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Local Info


Beside the fountain crossroads in Dulwich Village stands a milestone telling us that Whitehall is just over 4 miles away.Despite being so close to Central London, Dulwich still has the aura and charm of a real English village and is considered to be the "green oasis" of South London.

The ancient throughfare which separated the manors of Dulwich and Friern is now Lordship Lane- a haven of shops (both specialty and large chains), restaurants, bars and all manners of local amenities and businesses. The area is renowned for its high quality schools- Dulwich College being the most famous. Established in 1619 by Edward Alleyn, a Jacobean actor and entrepreneur, the College has several famous old boys. Among them the Antarctic explorer- Shackleton and the writers Raymond Chandler, C.S Forester and P.G Wodehouse – the latter referred to the College as 'valley fields' in his books and described it as the setting of 'six years of unbroken bliss'.

Dulwich not only has very old schools - here you will also find Britain's oldest public art gallery- Dulwich Picture Gallery was designed by Sir John Soane in 1811 to house a collection originally intended for King Stanislaus Augustus of Poland. He had abdicated by the time the collection was ready and could not take delivery! Mostly put together between 1790 and 1795, the paintings include treasures by Rembrandt, Rubens, Poussin and Gainsborough. The gallery reopened in 2000 after extensive refurbishment and in addition to its glorious permanent collection, it holds regular exhibitions. The fantastic new restaurant is open every day except Monday but be warned, you need to book on busy days. The Gallery also runs many courses for adults, children and families and there are regular lectures too. The area is well served by train stations (East Dulwich, North Dulwich, West Dulwich and Sydenham Hill) providing regular services into Central London and the City. There are numerous buses too.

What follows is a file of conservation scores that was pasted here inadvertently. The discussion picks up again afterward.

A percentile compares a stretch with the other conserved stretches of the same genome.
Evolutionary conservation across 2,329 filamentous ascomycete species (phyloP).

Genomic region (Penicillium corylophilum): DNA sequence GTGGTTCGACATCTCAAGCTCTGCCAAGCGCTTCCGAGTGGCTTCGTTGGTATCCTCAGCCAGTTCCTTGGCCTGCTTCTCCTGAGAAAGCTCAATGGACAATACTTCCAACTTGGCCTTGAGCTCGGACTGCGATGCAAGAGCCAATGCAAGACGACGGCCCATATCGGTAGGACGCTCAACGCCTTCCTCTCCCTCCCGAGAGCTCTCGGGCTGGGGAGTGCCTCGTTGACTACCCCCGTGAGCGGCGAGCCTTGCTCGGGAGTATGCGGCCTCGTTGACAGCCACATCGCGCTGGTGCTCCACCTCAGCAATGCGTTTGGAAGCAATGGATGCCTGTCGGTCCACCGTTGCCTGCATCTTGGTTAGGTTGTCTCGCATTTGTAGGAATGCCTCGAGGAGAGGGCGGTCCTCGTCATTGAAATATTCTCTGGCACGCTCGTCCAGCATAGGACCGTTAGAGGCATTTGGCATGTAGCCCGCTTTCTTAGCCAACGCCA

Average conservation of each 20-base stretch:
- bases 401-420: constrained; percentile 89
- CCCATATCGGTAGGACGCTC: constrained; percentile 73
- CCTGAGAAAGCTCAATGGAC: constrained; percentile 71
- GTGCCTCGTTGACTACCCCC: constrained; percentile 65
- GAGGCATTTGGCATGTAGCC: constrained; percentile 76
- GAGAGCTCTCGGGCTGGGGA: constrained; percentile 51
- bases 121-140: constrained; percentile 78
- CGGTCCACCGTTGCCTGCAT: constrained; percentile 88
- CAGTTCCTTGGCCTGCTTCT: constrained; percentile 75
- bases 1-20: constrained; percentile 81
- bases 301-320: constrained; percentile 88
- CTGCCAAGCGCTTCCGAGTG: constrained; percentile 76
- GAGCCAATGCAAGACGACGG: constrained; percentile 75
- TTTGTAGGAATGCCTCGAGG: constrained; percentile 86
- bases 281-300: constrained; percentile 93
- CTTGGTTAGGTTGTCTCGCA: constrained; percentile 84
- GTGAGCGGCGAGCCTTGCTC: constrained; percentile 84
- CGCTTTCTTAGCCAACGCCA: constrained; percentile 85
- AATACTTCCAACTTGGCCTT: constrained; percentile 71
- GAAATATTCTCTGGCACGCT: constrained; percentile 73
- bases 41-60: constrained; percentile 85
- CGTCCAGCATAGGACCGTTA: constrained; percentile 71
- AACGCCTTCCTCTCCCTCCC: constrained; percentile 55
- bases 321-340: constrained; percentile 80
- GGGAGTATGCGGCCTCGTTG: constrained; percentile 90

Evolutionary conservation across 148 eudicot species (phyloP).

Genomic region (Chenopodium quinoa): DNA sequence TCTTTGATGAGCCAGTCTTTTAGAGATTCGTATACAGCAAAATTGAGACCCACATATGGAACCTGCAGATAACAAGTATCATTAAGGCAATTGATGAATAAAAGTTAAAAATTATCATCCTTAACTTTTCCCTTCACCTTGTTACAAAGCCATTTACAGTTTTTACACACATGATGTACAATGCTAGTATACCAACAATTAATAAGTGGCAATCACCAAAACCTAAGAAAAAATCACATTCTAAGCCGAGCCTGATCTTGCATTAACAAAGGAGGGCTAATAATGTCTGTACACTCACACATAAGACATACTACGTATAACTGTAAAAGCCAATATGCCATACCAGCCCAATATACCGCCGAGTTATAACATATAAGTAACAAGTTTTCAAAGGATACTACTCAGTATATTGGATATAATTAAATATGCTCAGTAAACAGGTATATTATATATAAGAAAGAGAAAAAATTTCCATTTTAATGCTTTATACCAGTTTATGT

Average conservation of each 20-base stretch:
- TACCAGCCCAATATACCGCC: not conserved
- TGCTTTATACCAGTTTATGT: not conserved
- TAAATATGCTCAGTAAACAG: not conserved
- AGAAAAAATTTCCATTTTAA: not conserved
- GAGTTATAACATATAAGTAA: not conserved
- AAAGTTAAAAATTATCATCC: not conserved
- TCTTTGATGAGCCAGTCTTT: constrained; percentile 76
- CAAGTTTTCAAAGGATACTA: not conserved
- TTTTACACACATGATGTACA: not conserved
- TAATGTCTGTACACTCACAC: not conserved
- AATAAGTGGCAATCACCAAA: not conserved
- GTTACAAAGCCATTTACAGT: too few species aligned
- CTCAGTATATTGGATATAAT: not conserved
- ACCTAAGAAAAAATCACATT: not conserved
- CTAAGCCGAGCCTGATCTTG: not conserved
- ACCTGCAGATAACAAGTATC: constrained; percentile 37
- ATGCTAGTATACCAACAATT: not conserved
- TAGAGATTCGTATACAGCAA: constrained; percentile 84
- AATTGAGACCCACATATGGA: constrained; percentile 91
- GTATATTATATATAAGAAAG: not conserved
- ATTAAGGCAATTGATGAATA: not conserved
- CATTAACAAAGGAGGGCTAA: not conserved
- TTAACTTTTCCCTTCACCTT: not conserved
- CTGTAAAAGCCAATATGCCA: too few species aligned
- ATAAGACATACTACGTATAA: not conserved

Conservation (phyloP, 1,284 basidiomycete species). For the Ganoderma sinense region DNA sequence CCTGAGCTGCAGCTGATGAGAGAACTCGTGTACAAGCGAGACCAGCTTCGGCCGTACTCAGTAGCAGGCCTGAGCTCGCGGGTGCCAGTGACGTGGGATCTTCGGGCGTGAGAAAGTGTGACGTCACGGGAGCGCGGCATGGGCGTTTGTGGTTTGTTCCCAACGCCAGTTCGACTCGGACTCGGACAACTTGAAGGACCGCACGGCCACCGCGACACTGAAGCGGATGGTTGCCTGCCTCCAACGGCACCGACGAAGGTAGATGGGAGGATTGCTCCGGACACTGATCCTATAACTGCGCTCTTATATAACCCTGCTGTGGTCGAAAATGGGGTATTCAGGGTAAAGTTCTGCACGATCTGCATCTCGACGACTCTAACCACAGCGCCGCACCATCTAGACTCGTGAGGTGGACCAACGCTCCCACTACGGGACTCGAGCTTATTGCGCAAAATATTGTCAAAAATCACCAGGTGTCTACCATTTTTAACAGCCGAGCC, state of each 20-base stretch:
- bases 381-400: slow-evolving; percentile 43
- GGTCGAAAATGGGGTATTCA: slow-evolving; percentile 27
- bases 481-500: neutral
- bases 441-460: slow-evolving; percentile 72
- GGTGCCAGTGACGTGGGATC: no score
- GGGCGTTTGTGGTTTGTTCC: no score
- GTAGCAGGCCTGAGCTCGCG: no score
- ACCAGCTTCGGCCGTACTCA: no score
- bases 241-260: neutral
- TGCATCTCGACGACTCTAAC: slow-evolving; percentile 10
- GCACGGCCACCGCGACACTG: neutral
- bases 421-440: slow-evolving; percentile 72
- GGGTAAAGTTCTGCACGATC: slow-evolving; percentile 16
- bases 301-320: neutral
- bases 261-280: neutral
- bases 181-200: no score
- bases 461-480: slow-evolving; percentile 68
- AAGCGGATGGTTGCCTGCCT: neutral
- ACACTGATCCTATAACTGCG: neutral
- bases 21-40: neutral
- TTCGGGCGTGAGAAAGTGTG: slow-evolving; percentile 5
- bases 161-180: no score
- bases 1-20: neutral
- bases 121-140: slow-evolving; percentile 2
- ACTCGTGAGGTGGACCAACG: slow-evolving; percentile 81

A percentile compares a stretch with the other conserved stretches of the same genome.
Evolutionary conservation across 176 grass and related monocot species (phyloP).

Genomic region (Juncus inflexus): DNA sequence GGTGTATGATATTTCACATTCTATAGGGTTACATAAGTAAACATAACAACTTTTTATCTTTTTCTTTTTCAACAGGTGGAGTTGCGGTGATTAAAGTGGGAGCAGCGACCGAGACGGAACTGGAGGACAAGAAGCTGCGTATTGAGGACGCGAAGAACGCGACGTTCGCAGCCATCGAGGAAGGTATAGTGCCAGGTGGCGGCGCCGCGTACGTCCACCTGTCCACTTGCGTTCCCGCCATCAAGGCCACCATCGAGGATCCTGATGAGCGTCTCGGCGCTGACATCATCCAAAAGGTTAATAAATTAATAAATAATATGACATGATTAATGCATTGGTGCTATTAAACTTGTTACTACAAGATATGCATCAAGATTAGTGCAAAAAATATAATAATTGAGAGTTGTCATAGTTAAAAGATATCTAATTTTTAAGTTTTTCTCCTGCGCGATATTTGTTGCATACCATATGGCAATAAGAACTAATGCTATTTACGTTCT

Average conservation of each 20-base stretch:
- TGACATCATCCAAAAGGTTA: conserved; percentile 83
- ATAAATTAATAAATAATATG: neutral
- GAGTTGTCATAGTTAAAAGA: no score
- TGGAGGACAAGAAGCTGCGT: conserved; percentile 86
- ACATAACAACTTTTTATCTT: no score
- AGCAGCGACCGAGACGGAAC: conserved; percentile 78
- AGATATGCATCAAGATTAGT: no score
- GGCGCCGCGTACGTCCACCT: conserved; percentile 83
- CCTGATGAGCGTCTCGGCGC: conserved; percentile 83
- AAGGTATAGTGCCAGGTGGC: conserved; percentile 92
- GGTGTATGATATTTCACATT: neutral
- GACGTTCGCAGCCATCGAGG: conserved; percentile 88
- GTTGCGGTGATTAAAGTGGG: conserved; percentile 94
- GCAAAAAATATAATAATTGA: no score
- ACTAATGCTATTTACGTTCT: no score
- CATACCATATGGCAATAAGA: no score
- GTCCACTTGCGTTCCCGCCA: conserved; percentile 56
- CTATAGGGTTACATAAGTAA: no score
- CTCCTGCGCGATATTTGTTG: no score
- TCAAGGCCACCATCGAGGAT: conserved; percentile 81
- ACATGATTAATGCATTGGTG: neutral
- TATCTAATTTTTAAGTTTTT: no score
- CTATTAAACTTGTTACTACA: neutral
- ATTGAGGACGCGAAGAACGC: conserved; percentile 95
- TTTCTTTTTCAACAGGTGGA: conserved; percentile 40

Dulwich is a lovely, well-preserved district as close to a real village as you'll find in London. As a conservation zone, the village itself is the quintessential English country variety with no big supermarkets or department stores. Instead, it offers a number of specialist retailers, good bookshops, florists, exclusive boutiques and an organic grocer. Famous eateries include beautiful Belair House, a stunning Georgian manor house set in acres of magnificent parkland and The Crown and Greyhound- the village pub complete with its own restaurant and garden. The pub is also one of the venues for the annual Dulwich Festival, which takes place each May and celebrates local artistic talent both professional and amateur as well as the local environment. Dulwich has a very active music and performing arts community; venues include Dulwich Picture Gallery, St Faith's Church and Christ's Chapel.

The area is well served by local amenities and places of interest and views from the top of the hill over London from Dulwich are breathtaking. There are a large number of parks and local walks and the Dulwich and Sydenham Hill Golf Course, surrounded by playing fields and woods, could be straight out of rural Sussex. There are tennis clubs, squash clubs, a croquet club, a wine club and a football club and the area is also known for a number of well-respected state and private schools- click here for further details.